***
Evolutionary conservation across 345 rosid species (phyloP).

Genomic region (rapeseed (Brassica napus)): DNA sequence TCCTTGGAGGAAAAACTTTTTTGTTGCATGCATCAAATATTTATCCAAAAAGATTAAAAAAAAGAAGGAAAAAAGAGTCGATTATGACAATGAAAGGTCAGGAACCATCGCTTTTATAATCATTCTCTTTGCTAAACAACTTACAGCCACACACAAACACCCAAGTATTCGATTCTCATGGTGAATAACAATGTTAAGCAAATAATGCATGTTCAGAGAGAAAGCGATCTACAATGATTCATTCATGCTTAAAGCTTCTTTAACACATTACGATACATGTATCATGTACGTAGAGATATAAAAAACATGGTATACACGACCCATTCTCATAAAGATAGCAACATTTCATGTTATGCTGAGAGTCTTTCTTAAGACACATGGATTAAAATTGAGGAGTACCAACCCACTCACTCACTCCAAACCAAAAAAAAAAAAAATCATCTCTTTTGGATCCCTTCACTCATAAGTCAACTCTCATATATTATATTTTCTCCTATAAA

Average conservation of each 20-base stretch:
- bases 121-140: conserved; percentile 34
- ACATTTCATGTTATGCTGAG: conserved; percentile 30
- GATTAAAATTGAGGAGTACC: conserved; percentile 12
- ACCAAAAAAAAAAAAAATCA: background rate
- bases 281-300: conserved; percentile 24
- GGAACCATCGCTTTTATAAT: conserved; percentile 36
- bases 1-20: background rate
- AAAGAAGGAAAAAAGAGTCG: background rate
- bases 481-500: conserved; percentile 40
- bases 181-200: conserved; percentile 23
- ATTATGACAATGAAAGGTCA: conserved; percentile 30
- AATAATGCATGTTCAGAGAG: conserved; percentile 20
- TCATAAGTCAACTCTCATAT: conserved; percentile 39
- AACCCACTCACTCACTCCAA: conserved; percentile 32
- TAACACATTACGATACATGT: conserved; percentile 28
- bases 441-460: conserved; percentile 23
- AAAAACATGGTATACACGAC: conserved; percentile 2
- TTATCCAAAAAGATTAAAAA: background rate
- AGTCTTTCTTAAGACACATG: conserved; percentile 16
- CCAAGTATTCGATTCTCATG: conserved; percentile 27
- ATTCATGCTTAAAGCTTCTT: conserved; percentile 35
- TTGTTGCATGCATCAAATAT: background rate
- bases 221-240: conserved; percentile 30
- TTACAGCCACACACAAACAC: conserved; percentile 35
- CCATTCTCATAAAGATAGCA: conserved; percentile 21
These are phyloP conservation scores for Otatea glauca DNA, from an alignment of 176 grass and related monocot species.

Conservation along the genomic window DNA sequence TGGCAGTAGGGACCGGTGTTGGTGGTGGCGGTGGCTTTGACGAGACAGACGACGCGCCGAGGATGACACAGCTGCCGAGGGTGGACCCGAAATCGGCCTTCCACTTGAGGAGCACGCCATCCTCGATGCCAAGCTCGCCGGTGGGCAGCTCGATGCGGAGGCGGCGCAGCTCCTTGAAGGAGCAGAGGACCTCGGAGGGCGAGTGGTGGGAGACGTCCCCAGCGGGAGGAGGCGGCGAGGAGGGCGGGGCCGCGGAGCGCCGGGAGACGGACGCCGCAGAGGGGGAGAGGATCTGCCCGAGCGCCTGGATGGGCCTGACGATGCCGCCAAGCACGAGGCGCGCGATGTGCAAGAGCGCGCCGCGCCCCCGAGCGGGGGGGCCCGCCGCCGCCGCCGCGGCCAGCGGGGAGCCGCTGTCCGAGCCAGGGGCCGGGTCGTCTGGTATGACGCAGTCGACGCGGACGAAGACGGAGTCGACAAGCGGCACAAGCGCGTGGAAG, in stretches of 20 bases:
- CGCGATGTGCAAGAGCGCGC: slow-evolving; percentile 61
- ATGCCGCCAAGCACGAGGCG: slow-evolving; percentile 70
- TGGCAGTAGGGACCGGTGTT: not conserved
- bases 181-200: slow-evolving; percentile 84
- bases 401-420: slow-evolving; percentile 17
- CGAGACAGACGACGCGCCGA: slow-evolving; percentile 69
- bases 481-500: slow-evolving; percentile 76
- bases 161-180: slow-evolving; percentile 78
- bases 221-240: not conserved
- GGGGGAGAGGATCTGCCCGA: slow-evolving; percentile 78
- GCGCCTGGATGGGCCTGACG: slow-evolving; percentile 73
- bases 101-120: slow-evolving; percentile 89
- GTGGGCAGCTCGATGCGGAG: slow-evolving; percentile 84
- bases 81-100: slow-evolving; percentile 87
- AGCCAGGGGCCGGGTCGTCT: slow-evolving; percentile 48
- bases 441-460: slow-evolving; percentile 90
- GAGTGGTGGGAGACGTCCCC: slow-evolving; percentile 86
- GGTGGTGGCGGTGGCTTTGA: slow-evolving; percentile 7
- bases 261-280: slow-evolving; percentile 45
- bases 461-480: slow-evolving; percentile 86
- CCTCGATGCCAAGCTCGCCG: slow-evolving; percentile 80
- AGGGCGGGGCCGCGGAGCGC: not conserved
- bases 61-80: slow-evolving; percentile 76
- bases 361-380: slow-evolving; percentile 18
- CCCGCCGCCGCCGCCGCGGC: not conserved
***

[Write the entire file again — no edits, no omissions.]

Evolutionary conservation across 345 rosid species (phyloP).

Genomic region (rapeseed (Brassica napus)): DNA sequence TCCTTGGAGGAAAAACTTTTTTGTTGCATGCATCAAATATTTATCCAAAAAGATTAAAAAAAAGAAGGAAAAAAGAGTCGATTATGACAATGAAAGGTCAGGAACCATCGCTTTTATAATCATTCTCTTTGCTAAACAACTTACAGCCACACACAAACACCCAAGTATTCGATTCTCATGGTGAATAACAATGTTAAGCAAATAATGCATGTTCAGAGAGAAAGCGATCTACAATGATTCATTCATGCTTAAAGCTTCTTTAACACATTACGATACATGTATCATGTACGTAGAGATATAAAAAACATGGTATACACGACCCATTCTCATAAAGATAGCAACATTTCATGTTATGCTGAGAGTCTTTCTTAAGACACATGGATTAAAATTGAGGAGTACCAACCCACTCACTCACTCCAAACCAAAAAAAAAAAAAATCATCTCTTTTGGATCCCTTCACTCATAAGTCAACTCTCATATATTATATTTTCTCCTATAAA

Average conservation of each 20-base stretch:
- bases 121-140: conserved; percentile 34
- ACATTTCATGTTATGCTGAG: conserved; percentile 30
- GATTAAAATTGAGGAGTACC: conserved; percentile 12
- ACCAAAAAAAAAAAAAATCA: background rate
- bases 281-300: conserved; percentile 24
- GGAACCATCGCTTTTATAAT: conserved; percentile 36
- bases 1-20: background rate
- AAAGAAGGAAAAAAGAGTCG: background rate
- bases 481-500: conserved; percentile 40
- bases 181-200: conserved; percentile 23
- ATTATGACAATGAAAGGTCA: conserved; percentile 30
- AATAATGCATGTTCAGAGAG: conserved; percentile 20
- TCATAAGTCAACTCTCATAT: conserved; percentile 39
- AACCCACTCACTCACTCCAA: conserved; percentile 32
- TAACACATTACGATACATGT: conserved; percentile 28
- bases 441-460: conserved; percentile 23
- AAAAACATGGTATACACGAC: conserved; percentile 2
- TTATCCAAAAAGATTAAAAA: background rate
- AGTCTTTCTTAAGACACATG: conserved; percentile 16
- CCAAGTATTCGATTCTCATG: conserved; percentile 27
- ATTCATGCTTAAAGCTTCTT: conserved; percentile 35
- TTGTTGCATGCATCAAATAT: background rate
- bases 221-240: conserved; percentile 30
- TTACAGCCACACACAAACAC: conserved; percentile 35
- CCATTCTCATAAAGATAGCA: conserved; percentile 21
These are phyloP conservation scores for Otatea glauca DNA, from an alignment of 176 grass and related monocot species.

Conservation along the genomic window DNA sequence TGGCAGTAGGGACCGGTGTTGGTGGTGGCGGTGGCTTTGACGAGACAGACGACGCGCCGAGGATGACACAGCTGCCGAGGGTGGACCCGAAATCGGCCTTCCACTTGAGGAGCACGCCATCCTCGATGCCAAGCTCGCCGGTGGGCAGCTCGATGCGGAGGCGGCGCAGCTCCTTGAAGGAGCAGAGGACCTCGGAGGGCGAGTGGTGGGAGACGTCCCCAGCGGGAGGAGGCGGCGAGGAGGGCGGGGCCGCGGAGCGCCGGGAGACGGACGCCGCAGAGGGGGAGAGGATCTGCCCGAGCGCCTGGATGGGCCTGACGATGCCGCCAAGCACGAGGCGCGCGATGTGCAAGAGCGCGCCGCGCCCCCGAGCGGGGGGGCCCGCCGCCGCCGCCGCGGCCAGCGGGGAGCCGCTGTCCGAGCCAGGGGCCGGGTCGTCTGGTATGACGCAGTCGACGCGGACGAAGACGGAGTCGACAAGCGGCACAAGCGCGTGGAAG, in stretches of 20 bases:
- CGCGATGTGCAAGAGCGCGC: slow-evolving; percentile 61
- ATGCCGCCAAGCACGAGGCG: slow-evolving; percentile 70
- TGGCAGTAGGGACCGGTGTT: not conserved
- bases 181-200: slow-evolving; percentile 84
- bases 401-420: slow-evolving; percentile 17
- CGAGACAGACGACGCGCCGA: slow-evolving; percentile 69
- bases 481-500: slow-evolving; percentile 76
- bases 161-180: slow-evolving; percentile 78
- bases 221-240: not conserved
- GGGGGAGAGGATCTGCCCGA: slow-evolving; percentile 78
- GCGCCTGGATGGGCCTGACG: slow-evolving; percentile 73
- bases 101-120: slow-evolving; percentile 89
- GTGGGCAGCTCGATGCGGAG: slow-evolving; percentile 84
- bases 81-100: slow-evolving; percentile 87
- AGCCAGGGGCCGGGTCGTCT: slow-evolving; percentile 48
- bases 441-460: slow-evolving; percentile 90
- GAGTGGTGGGAGACGTCCCC: slow-evolving; percentile 86
- GGTGGTGGCGGTGGCTTTGA: slow-evolving; percentile 7
- bases 261-280: slow-evolving; percentile 45
- bases 461-480: slow-evolving; percentile 86
- CCTCGATGCCAAGCTCGCCG: slow-evolving; percentile 80
- AGGGCGGGGCCGCGGAGCGC: not conserved
- bases 61-80: slow-evolving; percentile 76
- bases 361-380: slow-evolving; percentile 18
- CCCGCCGCCGCCGCCGCGGC: not conserved